05 October 2015

Environmental policies that hurt the environment

As cities move beyond recycling paper and metals, and into glass, food scraps and assorted plastics, the costs rise sharply while the environmental benefits decline and sometimes vanish. “If you believe recycling is good for the planet and that we need to do more of it, then there’s a crisis to confront,” says David P. Steiner, the chief executive officer of Waste Management, the largest recycler of household trash in the United States. “Trying to turn garbage into gold costs a lot more than expected. We need to ask ourselves: What is the goal here?” The reign of recycling, John Tierney, 3 October
Say no more. Or rather, say it again and again: what is the goal? Recycling is not a goal: it is an alleged means to ends that remain unspecified. We'd do better to think about those ends, specify them, and then encourage people to achieve them. Recycling can and does play a role, but not always, as the article excerpted above shows.
We see something of the same lack of clarity about environmental goals in the recent Volkswagen debacle. A recent article title sums it up: The Volkswagen diesel scandal was driven by carbon obsession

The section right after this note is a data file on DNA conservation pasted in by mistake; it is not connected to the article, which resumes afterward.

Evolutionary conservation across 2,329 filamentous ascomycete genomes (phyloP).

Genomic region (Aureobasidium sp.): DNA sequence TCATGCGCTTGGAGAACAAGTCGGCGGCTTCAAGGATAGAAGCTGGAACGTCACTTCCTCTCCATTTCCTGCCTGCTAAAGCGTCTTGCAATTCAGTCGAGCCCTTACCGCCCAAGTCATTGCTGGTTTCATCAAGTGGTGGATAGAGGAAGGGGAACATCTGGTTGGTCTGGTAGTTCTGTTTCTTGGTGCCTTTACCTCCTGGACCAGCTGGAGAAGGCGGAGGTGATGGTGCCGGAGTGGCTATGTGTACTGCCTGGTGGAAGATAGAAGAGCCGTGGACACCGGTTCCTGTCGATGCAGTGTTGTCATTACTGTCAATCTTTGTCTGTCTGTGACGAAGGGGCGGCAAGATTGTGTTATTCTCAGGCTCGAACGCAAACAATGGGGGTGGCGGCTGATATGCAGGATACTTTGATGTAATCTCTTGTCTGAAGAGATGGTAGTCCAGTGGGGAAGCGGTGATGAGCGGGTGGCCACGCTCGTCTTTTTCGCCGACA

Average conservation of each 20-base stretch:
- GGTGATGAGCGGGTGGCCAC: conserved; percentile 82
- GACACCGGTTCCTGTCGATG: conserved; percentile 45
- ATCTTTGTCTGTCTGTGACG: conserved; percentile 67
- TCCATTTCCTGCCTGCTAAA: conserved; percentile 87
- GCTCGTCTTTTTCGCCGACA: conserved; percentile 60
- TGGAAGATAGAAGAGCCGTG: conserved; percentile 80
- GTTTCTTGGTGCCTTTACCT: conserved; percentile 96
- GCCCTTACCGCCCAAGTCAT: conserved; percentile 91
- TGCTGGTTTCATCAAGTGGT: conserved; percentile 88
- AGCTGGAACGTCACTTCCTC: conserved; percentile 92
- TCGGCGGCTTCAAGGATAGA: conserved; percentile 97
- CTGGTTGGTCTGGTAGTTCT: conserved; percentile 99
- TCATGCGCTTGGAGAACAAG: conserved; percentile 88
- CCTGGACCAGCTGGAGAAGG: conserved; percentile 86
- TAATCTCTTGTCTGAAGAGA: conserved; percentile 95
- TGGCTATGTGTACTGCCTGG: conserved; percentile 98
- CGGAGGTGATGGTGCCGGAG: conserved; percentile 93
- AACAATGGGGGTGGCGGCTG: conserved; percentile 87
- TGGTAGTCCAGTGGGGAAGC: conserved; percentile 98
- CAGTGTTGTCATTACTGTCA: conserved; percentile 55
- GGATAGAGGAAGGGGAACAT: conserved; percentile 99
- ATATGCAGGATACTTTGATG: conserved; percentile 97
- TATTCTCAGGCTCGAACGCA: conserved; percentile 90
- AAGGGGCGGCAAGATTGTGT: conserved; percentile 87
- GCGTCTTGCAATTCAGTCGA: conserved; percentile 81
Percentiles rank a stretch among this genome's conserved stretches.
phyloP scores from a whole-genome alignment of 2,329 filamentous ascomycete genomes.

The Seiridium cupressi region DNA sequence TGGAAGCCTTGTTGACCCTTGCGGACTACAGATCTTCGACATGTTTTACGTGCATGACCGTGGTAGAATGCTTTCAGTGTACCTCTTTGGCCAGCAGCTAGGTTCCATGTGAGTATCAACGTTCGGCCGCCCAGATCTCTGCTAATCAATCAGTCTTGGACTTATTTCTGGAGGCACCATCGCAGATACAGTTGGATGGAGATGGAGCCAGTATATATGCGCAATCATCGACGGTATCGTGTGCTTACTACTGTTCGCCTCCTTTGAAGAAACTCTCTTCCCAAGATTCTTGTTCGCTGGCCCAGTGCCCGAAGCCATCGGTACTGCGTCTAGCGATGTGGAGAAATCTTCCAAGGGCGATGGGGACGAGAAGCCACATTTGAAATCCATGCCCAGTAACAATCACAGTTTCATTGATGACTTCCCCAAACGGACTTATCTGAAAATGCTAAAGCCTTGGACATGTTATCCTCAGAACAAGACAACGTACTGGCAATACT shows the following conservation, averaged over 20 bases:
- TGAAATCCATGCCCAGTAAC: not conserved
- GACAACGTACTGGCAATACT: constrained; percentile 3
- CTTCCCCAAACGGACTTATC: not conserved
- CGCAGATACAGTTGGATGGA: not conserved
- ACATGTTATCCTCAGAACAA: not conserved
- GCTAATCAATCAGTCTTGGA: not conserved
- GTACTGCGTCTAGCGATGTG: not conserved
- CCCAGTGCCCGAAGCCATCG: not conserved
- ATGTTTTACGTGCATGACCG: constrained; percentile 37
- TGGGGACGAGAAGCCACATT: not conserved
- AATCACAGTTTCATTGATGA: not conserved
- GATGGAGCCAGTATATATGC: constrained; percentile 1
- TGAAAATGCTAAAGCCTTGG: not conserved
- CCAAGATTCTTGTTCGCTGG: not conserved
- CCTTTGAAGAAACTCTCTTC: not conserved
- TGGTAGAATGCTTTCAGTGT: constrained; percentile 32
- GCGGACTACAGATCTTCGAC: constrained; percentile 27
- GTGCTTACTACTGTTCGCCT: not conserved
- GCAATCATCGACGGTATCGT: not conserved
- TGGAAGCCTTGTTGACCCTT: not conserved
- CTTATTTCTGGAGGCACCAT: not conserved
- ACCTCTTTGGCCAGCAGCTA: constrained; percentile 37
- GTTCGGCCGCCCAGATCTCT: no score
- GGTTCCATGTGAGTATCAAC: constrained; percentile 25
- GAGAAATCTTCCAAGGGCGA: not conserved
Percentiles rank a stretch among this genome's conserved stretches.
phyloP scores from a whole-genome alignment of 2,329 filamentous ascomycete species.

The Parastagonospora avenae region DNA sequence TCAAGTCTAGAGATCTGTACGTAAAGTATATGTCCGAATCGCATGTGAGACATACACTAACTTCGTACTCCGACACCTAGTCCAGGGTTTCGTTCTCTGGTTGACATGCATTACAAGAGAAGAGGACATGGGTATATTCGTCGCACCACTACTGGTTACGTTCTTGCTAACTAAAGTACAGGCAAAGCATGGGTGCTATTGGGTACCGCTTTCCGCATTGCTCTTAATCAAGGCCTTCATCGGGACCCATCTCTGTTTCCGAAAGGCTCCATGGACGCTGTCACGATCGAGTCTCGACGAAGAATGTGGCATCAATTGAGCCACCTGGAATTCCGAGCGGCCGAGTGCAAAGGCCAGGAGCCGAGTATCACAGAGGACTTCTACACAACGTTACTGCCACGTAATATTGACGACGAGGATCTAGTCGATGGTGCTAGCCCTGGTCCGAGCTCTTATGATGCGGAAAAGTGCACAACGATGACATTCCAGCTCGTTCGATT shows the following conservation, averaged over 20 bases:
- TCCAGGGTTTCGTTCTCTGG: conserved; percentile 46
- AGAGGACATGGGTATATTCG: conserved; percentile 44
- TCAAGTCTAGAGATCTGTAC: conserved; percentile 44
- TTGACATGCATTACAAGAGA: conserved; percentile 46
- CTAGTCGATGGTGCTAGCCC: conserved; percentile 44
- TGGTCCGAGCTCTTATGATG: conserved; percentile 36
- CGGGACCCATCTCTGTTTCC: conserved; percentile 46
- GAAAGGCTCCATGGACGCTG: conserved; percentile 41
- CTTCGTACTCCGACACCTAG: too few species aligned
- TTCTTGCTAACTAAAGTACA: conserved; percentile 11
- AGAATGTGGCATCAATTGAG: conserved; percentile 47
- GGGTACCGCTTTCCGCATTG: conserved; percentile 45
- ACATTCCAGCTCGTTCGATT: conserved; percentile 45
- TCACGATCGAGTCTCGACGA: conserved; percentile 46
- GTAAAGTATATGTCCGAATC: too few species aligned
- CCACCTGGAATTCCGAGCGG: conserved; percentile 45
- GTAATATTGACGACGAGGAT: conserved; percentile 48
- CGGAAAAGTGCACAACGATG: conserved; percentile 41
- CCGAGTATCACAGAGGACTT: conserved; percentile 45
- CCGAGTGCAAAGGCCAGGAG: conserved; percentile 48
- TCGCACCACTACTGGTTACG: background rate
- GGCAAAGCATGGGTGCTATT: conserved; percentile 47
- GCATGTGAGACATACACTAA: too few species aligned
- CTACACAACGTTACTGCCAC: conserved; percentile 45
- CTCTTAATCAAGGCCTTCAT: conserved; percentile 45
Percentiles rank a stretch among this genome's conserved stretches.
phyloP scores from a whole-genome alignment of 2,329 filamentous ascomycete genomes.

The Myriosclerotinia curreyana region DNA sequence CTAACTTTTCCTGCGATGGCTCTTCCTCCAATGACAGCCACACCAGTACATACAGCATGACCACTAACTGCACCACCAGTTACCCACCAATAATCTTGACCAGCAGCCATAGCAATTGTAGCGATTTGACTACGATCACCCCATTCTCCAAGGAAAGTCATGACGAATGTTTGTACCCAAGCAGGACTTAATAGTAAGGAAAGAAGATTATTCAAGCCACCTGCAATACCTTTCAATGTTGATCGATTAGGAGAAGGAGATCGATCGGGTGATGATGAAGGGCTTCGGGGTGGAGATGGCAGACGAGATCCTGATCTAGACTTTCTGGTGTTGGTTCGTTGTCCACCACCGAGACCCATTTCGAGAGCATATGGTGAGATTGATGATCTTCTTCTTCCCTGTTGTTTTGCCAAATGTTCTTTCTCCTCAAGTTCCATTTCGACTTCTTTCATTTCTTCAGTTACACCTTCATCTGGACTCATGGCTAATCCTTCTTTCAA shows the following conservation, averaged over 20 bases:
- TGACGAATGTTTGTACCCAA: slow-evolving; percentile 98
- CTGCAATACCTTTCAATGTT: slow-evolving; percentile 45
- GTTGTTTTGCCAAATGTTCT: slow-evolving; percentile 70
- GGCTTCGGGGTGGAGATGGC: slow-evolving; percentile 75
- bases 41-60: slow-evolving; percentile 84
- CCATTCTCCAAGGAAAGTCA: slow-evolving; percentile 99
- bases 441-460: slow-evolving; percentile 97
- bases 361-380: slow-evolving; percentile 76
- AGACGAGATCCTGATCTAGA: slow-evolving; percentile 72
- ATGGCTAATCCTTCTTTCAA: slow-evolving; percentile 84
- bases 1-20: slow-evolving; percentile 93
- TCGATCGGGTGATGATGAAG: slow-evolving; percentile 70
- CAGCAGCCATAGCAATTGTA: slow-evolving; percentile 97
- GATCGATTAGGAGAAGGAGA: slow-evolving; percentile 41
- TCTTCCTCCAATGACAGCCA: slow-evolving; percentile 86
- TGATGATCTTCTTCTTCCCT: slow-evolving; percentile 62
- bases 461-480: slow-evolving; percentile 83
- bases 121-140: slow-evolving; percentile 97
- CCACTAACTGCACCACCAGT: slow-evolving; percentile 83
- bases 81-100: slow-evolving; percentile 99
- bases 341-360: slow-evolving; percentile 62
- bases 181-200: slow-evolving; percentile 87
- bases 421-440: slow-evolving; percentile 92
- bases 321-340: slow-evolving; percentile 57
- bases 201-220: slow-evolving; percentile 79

From 2001, punitive rates of up to £500 were applied to cars [in the UK] which emit carbon emissions of more than 225g/km, while cars below 120 g/km were treated to token road-tax rates. As manufacturers quickly discovered, the only way to get many vehicles below these thresholds was to make them diesel.It was well known that diesel engines produced large amounts of tiny carcinogenic soot particles, but this was brushed over. Particulate emissions were meant to be dealt with by filters, yet these are known to become blocked if engines spend too much time idling, as they do on urban roads. Diesels also produce far higher levels of nitrogen oxides, the subject of the VW scandal. Ross Clark, 3 October
A Social Policy Bond regime would improve on this sort of  random policymaking. Certainly, the first steps would be difficult, but they are essential: defining the environmental goals we want to achieve. Most likely, we'd target for reduction pollutants that adversely affect human, animal and plant life. The bonds are sufficiently versatile that other objectives could be simultaneously targeted. The important thing is that, under a bond regime, we'd be targeting meaningful goals according to their lethality, rather than their media profile.

For more about application of the Social Policy Bond concept to the environment start here. There are also numerous posts about the environment on this blog.

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